Tuesday, September 2, 2014

Remember, There is Life Outside of Writing

When I get deep into a writing project I start to forget about my actual life. You know, things like my family, friends, work around the house and so on.

That focus makes me highly effective at getting the writing done. It is also very effective to alienate the important people and things in my life. It is when I am most focused that I have to work hardest to step back and do the everyday things.

Nothing exemplifies that more than how I forgot to let my spouse know about a writing convention I was attending. To make matters worse, I was launching a book at the conference.

We have a family calendar that everyone is expected to write any significant events on. I, naturally forgot. When my spouse asked me if I had everything on the calendar, I blindly (or is it, stupidly) said, "yes". That was in March. With that affirmation, my wife went ahead and booked our vacation (for the following August)

Fast forward several months when it finally occurred to me that I might have a problem. You see, the writing convention started the same day we were going on vacation. My book launch was three days into our vacation.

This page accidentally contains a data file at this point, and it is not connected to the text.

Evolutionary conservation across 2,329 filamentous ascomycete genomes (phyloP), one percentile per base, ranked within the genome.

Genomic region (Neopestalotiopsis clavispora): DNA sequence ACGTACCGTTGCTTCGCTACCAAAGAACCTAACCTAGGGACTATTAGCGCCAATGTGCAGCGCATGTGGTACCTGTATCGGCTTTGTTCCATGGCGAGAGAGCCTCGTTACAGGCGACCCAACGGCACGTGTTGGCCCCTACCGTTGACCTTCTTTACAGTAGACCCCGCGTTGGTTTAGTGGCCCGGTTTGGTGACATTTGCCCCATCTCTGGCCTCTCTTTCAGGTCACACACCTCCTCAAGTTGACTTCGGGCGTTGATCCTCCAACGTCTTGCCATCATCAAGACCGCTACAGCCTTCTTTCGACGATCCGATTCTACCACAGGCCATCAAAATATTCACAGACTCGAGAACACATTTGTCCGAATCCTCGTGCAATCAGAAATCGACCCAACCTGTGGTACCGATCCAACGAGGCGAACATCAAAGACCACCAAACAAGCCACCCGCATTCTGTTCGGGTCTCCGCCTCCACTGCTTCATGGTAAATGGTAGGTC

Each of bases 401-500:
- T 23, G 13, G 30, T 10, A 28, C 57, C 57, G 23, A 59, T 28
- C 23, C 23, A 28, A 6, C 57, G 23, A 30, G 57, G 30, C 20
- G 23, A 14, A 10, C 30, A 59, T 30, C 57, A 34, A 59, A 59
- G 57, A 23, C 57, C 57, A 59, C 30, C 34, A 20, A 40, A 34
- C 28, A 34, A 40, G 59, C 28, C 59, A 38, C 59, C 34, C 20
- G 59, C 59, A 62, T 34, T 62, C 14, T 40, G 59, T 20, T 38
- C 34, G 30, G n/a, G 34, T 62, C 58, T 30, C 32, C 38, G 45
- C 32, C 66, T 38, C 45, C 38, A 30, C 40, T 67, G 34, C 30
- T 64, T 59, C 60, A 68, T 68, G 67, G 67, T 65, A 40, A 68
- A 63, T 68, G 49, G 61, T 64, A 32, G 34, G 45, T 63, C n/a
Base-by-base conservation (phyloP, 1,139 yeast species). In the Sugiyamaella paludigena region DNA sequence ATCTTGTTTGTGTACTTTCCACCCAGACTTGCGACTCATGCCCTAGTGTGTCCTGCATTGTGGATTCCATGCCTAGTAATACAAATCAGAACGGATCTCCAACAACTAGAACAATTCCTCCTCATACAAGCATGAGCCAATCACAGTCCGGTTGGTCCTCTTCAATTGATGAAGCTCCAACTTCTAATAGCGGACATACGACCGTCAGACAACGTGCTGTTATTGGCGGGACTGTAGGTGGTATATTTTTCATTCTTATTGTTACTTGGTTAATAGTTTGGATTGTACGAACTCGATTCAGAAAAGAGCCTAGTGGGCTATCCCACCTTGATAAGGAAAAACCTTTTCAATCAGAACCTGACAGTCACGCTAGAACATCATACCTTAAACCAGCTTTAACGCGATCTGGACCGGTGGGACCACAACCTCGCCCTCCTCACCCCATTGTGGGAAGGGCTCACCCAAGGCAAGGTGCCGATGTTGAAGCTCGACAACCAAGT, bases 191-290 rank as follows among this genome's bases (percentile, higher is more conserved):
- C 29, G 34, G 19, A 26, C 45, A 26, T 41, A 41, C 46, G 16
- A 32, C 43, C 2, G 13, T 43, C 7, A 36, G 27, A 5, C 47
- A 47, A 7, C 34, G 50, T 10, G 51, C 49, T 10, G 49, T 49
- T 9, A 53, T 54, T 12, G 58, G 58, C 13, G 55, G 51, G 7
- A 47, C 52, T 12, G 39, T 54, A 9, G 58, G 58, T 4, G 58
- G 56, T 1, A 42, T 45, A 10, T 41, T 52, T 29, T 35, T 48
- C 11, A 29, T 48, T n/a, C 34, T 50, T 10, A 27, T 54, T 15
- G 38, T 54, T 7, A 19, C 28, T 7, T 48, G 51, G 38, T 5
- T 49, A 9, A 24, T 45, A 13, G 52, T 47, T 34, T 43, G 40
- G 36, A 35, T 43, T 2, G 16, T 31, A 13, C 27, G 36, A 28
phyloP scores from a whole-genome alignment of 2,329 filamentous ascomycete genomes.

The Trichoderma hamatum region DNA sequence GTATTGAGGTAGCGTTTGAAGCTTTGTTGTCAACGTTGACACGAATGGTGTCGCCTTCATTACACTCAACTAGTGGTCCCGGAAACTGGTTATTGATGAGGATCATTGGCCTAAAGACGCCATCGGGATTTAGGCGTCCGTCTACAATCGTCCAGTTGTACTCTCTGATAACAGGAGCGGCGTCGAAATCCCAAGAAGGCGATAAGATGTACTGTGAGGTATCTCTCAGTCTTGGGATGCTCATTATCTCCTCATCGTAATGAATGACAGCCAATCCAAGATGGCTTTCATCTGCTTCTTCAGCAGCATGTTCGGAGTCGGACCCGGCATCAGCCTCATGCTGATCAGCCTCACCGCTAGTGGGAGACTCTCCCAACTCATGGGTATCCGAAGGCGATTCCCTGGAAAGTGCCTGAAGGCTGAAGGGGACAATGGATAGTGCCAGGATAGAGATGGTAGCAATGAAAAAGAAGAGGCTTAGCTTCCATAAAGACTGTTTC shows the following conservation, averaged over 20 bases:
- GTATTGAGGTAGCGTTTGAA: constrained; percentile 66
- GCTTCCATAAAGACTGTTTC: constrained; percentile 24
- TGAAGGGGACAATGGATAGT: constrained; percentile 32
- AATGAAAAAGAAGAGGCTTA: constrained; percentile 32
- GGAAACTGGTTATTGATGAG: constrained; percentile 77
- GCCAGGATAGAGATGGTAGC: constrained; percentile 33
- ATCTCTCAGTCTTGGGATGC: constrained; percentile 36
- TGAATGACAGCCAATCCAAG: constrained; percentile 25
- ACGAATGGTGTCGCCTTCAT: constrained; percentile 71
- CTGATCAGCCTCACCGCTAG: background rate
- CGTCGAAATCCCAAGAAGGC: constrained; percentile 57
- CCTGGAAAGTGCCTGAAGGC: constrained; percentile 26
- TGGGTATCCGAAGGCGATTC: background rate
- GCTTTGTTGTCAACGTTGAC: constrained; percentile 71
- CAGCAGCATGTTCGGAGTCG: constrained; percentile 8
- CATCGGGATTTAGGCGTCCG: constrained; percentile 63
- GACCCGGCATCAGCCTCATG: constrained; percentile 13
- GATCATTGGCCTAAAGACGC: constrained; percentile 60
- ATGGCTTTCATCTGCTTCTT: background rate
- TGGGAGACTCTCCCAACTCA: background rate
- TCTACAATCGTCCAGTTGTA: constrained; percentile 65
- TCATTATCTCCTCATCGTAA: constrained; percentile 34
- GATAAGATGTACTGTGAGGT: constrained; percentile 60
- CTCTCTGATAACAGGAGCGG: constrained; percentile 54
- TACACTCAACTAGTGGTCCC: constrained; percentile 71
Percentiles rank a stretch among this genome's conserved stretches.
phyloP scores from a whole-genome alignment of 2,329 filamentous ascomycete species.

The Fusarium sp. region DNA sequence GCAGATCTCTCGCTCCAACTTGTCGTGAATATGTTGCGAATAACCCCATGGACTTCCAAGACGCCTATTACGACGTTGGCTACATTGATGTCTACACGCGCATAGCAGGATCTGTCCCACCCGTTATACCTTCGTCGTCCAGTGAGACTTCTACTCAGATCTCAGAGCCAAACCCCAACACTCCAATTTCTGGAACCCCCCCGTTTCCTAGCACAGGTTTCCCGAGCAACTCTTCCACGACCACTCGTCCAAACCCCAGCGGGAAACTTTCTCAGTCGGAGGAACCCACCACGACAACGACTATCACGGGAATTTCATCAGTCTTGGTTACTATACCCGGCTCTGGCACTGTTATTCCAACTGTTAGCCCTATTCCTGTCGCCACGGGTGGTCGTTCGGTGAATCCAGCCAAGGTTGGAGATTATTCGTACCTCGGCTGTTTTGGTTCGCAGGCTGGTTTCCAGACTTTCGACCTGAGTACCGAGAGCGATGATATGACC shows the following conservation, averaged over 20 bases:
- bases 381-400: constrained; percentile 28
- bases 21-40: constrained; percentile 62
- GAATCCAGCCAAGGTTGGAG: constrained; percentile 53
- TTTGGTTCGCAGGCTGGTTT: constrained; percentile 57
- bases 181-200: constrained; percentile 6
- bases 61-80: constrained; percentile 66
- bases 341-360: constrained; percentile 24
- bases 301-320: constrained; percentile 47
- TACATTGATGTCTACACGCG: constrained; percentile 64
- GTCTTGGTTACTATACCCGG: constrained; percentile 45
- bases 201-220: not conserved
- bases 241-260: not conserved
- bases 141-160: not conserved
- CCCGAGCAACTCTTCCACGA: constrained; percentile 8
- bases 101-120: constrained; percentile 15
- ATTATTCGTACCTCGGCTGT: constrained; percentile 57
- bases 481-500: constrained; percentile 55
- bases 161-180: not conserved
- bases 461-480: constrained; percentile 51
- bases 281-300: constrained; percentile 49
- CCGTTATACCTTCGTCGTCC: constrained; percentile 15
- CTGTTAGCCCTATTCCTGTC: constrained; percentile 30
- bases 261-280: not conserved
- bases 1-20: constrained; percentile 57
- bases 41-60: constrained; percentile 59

I realized my faux pas and apologized to my wife. I told her that it was my mistake and I would miss the book launch because, "the only reason I'm able to write is because of the sacrifices of my family."

Did I mention my spouse is wonderful?

I probably didn't, but she is. She came up with a way to do both the writing convention and join up with the family a few days late.

Despite that good fortune, it reminded me that I need to pay more attention to what is going on around me. Even when I'm having a great session of writing, I have to come back up for air. I have to see what I'm neglecting so I can reprioritize my schedule to accommodate everything.

Even if it means I don't spend as much time writing. Because writing, no matter how much I love it, cannot ever replace the people around me.


Julie Eberhart Painter said...

A good lesson to remember. They will be there when your books are collecting dust or losing pixels.

Liz Fountain said...

Very true. In the best of all worlds, our creative work feeds our ability to connect with others.